The Common Good

What My Broken Collar Bone Taught Me About Our Broken Health-Care System

I was in a car wreck in 2002. After a drunk driver hit the car in which I was a passenger, I found myself with fractured ribs and a broken right clavicle. I had two surgeries (both unsuccessful) to heal my collar bone, and I had trouble sleeping for months afterwards. Even today I cannot sleep on my right side or lift very heavy objects, and I fight anxiety if another car comes anywhere near me while I am making a left turn.

I had to pay $2,500 out of pocket for the ambulance ride, emergency room, surgeries, and physical therapy visits. Yet I am fortunate that I was covered by my family's health insurance. In the end, the medical bills totaled over $25,000.

I shudder to remember the years of bureaucratic red tape my family and I endured because of this wreck. We made multiple calls and sent many letters to correct faulty billing procedures and to ensure that the insurance company would actually pay for the care I needed.

I am thankful that I am alive and not bankrupt because of a chance collision, yet God has created us for more than being merely "alive and not bankrupt." The Lord has created us for freedom to live in loving community that encourages supportive relationships. The kingdom of God promises blessings so much deeper than what our current health-care system leaves us: 46 million people without insurance, growing numbers of bankruptcies due to rising medical costs, and 18,000 unnecessary deaths each year.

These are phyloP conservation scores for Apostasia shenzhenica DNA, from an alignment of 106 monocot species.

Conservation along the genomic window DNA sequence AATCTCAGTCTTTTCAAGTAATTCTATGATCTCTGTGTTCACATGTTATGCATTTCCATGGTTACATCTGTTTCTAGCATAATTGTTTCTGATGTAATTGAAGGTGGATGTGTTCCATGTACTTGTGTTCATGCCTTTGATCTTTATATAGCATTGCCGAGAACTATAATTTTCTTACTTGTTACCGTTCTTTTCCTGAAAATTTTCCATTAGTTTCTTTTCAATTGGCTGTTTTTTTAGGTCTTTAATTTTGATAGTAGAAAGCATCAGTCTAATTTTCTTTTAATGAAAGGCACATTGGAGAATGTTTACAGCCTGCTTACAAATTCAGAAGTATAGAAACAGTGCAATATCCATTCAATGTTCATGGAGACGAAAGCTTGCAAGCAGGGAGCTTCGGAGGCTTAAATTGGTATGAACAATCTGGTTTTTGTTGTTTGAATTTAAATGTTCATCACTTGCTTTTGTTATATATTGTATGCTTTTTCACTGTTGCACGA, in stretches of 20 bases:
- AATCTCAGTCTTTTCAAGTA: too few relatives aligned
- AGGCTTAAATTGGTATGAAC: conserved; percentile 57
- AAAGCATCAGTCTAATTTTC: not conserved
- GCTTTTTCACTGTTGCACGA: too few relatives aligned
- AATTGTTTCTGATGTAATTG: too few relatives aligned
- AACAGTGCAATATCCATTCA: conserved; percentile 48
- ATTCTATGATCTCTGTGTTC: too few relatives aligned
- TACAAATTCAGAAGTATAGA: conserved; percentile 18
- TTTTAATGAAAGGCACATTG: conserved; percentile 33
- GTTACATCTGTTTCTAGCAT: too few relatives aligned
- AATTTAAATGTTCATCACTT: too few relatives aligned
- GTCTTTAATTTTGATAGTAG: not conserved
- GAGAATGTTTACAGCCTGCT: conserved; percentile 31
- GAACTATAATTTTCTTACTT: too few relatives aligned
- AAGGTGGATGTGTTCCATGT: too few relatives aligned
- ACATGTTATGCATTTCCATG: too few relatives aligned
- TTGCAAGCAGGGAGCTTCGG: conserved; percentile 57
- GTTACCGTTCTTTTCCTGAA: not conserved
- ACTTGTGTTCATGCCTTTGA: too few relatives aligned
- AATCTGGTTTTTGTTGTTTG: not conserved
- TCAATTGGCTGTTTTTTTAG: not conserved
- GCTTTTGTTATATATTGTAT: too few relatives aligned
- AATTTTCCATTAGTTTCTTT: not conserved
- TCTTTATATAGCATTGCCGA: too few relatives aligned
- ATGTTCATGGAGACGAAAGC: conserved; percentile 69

As Congress tackles the challenge of health-care reform in the United States, Christians have the opportunity to hold our legislators accountable to those whose voices have been neglected for so long. By urging quality health care that is accessible and affordable for all, the church affirms that God desires us healed and whole.

My accident taught me that our current system encourages medical providers to see patients as commodities, and insurance companies to withhold or delay coverage in order to maximize their profits. I have hope that we can seek a better way so that all of those involved in the health-care system are freed to seek the common good. That is why I am working with Sojourners and others in the faith community to advocate for more transparent and inclusive health-care reform.

Join our efforts by signing our Health-Care Creed, and a copy will be sent to your member of Congress, letting them know you want legislation that reflects God's concern for the health of everyone.

Melanie Weldon-Soiset is a Beatitudes Society fellow at Sojourners.

To learn more about health-care reform, click here to visit Sojourners' Health-Care Resources Web page.

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